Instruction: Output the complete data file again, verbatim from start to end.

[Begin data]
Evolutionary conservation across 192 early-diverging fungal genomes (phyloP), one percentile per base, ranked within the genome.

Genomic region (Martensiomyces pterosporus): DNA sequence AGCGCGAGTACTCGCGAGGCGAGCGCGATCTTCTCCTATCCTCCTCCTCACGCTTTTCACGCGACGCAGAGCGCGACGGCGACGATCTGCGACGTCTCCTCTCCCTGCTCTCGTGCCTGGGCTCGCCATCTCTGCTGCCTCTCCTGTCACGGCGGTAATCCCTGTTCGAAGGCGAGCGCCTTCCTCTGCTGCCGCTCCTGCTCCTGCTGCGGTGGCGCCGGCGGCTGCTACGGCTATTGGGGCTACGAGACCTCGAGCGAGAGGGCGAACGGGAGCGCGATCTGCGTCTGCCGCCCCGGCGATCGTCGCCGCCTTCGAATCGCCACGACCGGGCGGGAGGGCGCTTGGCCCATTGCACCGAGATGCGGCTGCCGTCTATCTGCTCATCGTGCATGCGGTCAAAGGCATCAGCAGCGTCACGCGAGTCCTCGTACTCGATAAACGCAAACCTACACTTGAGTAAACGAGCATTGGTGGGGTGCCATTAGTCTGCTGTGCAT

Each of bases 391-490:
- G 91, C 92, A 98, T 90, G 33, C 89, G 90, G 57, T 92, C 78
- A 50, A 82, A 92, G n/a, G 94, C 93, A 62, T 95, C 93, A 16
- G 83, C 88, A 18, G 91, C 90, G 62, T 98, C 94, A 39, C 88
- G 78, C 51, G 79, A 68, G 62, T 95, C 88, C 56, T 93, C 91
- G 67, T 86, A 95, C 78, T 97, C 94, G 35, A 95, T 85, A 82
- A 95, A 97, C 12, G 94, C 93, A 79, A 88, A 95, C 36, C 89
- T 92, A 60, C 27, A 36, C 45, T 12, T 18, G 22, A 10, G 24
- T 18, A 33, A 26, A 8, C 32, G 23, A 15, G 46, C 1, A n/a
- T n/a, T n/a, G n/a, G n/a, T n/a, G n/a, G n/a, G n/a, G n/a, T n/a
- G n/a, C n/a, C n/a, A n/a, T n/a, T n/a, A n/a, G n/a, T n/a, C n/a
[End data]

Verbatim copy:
Evolutionary conservation across 192 early-diverging fungal genomes (phyloP), one percentile per base, ranked within the genome.

Genomic region (Martensiomyces pterosporus): DNA sequence AGCGCGAGTACTCGCGAGGCGAGCGCGATCTTCTCCTATCCTCCTCCTCACGCTTTTCACGCGACGCAGAGCGCGACGGCGACGATCTGCGACGTCTCCTCTCCCTGCTCTCGTGCCTGGGCTCGCCATCTCTGCTGCCTCTCCTGTCACGGCGGTAATCCCTGTTCGAAGGCGAGCGCCTTCCTCTGCTGCCGCTCCTGCTCCTGCTGCGGTGGCGCCGGCGGCTGCTACGGCTATTGGGGCTACGAGACCTCGAGCGAGAGGGCGAACGGGAGCGCGATCTGCGTCTGCCGCCCCGGCGATCGTCGCCGCCTTCGAATCGCCACGACCGGGCGGGAGGGCGCTTGGCCCATTGCACCGAGATGCGGCTGCCGTCTATCTGCTCATCGTGCATGCGGTCAAAGGCATCAGCAGCGTCACGCGAGTCCTCGTACTCGATAAACGCAAACCTACACTTGAGTAAACGAGCATTGGTGGGGTGCCATTAGTCTGCTGTGCAT

Each of bases 391-490:
- G 91, C 92, A 98, T 90, G 33, C 89, G 90, G 57, T 92, C 78
- A 50, A 82, A 92, G n/a, G 94, C 93, A 62, T 95, C 93, A 16
- G 83, C 88, A 18, G 91, C 90, G 62, T 98, C 94, A 39, C 88
- G 78, C 51, G 79, A 68, G 62, T 95, C 88, C 56, T 93, C 91
- G 67, T 86, A 95, C 78, T 97, C 94, G 35, A 95, T 85, A 82
- A 95, A 97, C 12, G 94, C 93, A 79, A 88, A 95, C 36, C 89
- T 92, A 60, C 27, A 36, C 45, T 12, T 18, G 22, A 10, G 24
- T 18, A 33, A 26, A 8, C 32, G 23, A 15, G 46, C 1, A n/a
- T n/a, T n/a, G n/a, G n/a, T n/a, G n/a, G n/a, G n/a, G n/a, T n/a
- G n/a, C n/a, C n/a, A n/a, T n/a, T n/a, A n/a, G n/a, T n/a, C n/a